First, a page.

TOULOUSE, France – Airbus SAS plans to open a commercial-jet assembly line in Alabama, its first in the United States, to meet demand as North American airlines renew their fleets.
Airbus will use the site to assemble A320 single-aisle aircraft that compete with Boeing Co.’s 737, the Toulouse, France-based company said Monday. Construction on the venue in Mobile will start by the middle of next year, with deliveries from 2016, Airbus said.
The facility will give Airbus greater proximity to U.S. customers as it seeks to gain a larger slice of the single-aisle market, the most popular category in civil aviation. A final assembly line in Alabama will let Airbus cut labor costs and help match dollar revenues with dollar costs, and hand the company more marketing clout to appeal to national carriers.
“Why did Mercedes go to the U.S. to build? Why did BMW, why did Toyota? You become more American,” said Airbus Chief Operating Officer John Leahy in an interview from Airbus’s headquarters in Toulouse. “We’re spending $12 billion a year over there, 40 percent of our procurement comes out of the U.S. It was a natural next step to do a final assembly line,” said Leahy, a U.S. citizen who has headed Airbus’s sales for two decades.
The Mobile plant will produce 40 to 50 planes annually by 2018, Airbus said. Currently, Airbus is building 40 planes a month between its assembly plants in Toulouse, Hamburg and Tianjin, in China, and is ramping up production rates to 42 by year-end.
Leahy said the Mobile plant could help Airbus move to a rate of more than 50 single-aisle planes eventually.
Airbus Chief Executive Fabrice Bregier told reporters at a press conference in Mobile that for the time being there is no specific plan to move to a rate beyond 42 planes a month.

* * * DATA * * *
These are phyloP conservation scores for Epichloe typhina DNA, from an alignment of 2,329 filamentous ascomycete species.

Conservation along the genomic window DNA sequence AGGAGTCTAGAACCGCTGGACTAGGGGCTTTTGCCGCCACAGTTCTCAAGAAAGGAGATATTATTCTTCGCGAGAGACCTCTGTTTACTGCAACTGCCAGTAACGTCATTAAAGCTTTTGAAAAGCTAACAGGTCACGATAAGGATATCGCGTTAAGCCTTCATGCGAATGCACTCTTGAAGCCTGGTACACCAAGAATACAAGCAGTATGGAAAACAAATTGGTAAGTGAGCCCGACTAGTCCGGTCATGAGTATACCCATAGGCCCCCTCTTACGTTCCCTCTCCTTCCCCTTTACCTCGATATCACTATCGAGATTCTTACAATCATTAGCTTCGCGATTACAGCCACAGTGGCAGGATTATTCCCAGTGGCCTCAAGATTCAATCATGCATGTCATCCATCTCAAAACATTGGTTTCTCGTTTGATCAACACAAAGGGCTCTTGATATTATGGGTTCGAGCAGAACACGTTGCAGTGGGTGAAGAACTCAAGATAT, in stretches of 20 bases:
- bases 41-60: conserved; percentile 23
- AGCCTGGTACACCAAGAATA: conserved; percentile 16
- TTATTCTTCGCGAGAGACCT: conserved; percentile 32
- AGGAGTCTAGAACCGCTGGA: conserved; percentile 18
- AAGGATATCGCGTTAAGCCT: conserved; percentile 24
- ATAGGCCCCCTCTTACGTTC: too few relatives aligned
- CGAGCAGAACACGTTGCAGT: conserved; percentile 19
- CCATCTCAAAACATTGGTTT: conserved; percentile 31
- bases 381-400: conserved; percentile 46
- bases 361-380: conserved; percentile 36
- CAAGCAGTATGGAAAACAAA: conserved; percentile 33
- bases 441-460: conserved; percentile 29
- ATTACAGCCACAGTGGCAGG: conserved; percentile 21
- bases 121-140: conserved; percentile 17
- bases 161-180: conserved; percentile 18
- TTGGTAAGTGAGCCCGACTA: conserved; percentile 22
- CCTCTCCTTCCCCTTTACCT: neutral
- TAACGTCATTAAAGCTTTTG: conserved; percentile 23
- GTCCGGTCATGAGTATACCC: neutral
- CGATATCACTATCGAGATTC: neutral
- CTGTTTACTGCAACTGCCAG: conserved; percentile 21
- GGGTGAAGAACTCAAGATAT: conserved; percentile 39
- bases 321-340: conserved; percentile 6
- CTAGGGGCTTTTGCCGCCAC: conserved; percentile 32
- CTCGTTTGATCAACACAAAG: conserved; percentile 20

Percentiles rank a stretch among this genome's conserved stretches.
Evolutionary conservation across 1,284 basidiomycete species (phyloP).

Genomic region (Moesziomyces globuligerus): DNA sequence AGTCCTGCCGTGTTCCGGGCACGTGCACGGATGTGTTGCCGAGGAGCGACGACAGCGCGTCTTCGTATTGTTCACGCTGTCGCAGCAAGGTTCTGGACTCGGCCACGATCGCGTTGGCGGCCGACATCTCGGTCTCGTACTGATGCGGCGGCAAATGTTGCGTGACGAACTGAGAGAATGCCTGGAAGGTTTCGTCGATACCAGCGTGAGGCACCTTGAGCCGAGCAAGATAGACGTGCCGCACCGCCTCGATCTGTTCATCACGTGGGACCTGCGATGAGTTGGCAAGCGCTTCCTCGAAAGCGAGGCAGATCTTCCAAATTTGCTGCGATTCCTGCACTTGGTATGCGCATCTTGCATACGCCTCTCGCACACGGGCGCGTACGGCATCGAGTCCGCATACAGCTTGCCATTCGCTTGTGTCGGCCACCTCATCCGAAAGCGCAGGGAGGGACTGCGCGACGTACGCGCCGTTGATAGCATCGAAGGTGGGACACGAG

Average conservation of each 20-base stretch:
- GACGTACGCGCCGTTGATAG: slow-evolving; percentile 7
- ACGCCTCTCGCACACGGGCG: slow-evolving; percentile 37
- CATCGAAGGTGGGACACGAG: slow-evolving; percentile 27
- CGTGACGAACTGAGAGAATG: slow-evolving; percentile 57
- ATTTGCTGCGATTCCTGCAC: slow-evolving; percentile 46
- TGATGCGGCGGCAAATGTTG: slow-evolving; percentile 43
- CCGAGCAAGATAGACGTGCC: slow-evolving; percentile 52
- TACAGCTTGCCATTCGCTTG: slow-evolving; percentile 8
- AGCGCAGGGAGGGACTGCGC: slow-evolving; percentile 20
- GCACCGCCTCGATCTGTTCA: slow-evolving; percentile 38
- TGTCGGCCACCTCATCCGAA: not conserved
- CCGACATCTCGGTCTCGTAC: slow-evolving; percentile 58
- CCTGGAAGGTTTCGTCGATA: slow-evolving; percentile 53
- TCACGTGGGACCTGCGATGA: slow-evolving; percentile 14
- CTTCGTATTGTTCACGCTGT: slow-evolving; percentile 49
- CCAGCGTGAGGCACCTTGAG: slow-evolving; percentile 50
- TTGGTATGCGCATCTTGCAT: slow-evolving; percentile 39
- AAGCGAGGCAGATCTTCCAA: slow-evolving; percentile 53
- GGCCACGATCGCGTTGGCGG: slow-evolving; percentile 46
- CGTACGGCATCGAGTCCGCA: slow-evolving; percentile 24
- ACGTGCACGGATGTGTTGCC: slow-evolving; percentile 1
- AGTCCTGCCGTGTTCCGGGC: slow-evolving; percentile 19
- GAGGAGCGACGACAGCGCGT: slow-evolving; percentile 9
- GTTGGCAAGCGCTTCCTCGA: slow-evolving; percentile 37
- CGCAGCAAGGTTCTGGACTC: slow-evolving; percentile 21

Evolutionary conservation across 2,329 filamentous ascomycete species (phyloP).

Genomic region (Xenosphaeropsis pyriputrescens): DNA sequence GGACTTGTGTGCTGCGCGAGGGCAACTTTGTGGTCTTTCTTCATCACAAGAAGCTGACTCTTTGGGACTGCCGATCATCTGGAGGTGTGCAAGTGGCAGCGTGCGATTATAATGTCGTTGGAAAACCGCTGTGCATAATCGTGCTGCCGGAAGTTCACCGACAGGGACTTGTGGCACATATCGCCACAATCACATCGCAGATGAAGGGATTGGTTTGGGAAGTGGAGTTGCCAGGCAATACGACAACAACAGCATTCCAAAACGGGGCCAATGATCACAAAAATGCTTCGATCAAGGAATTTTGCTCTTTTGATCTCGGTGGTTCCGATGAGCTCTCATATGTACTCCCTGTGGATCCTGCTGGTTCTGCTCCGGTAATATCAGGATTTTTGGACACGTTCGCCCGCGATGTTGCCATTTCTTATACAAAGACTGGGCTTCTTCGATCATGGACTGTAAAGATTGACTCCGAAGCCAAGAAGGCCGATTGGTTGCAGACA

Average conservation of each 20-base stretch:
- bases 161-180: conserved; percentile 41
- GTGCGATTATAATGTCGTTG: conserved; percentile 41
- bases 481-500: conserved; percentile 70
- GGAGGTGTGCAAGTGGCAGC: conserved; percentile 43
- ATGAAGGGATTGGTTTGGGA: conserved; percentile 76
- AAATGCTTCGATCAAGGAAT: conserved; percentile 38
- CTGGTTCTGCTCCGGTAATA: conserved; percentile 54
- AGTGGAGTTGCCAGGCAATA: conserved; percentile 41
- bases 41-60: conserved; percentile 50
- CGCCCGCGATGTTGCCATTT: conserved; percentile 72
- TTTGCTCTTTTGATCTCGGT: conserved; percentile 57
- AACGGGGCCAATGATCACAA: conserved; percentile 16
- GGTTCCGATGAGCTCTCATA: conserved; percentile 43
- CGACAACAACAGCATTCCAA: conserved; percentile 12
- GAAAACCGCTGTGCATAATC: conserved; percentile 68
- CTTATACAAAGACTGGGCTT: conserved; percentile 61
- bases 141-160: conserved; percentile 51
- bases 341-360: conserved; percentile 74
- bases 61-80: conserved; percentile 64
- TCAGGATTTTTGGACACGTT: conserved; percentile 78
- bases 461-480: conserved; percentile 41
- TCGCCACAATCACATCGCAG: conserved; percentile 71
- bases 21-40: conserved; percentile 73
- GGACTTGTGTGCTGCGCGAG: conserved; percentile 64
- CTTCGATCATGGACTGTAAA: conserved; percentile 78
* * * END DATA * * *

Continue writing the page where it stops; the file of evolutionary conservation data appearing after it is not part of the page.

Today, Airbus has only a 20 percent share of the U.S. market for single-aisle planes, while the global split with Boeing is about equal in that category.
Leahy said Airbus’ goal is to have 60 percent of the world market for single-aisle planes within the next few years, with Boeing having 40 percent. Boeing will probably retain 60 percent of the wide-body market given the success of its 777 and 787 models, until Airbus gets its A350-1000 plane into service, Leahy said. The plane is scheduled to enter service in 2017.
A major portion of the supply chain for Airbus planes is already in the United States, including parts from companies including Spirit AeroSystems, United Technologies, Honeywell International and General Electric.
An assembly line with planes going directly to local customers would give Airbus, a unit of European Aeronautic Defence & Space Co., a visible presence and break Boeing’s monopoly of building large civil planes in North America.
A final assembly line is where the biggest portions of the plane, including the fuselage, the wing, the tail section, and engines, get assembled to create a plane. Airbus already has one such non-European line for single-aisle planes, in Tianjin.
The line carries out 5 percent of the total work in building a plane. The biggest and most technologically demanding parts of Airbus planes are designed and constructed in Europe.
The wings are built in Britain, the cockpits in France, the fuselage and parts of the wing in Germany, and the tail section in Spain. Engines are provided by companies including CFM International, a venture of GE and France’s Safran SA.
Building jets in Alabama will allow Airbus to take advantage of so-called right-to-work laws, which bar union membership as a requirement of employment.
That can hold down employers’ wage and benefit costs. Boeing chose nearby South Carolina, another right-to-work state, for a 787 Dreamliner plant in 2009, its first commercial-jet factory outside the Seattle-area manufacturing hub where the company was founded.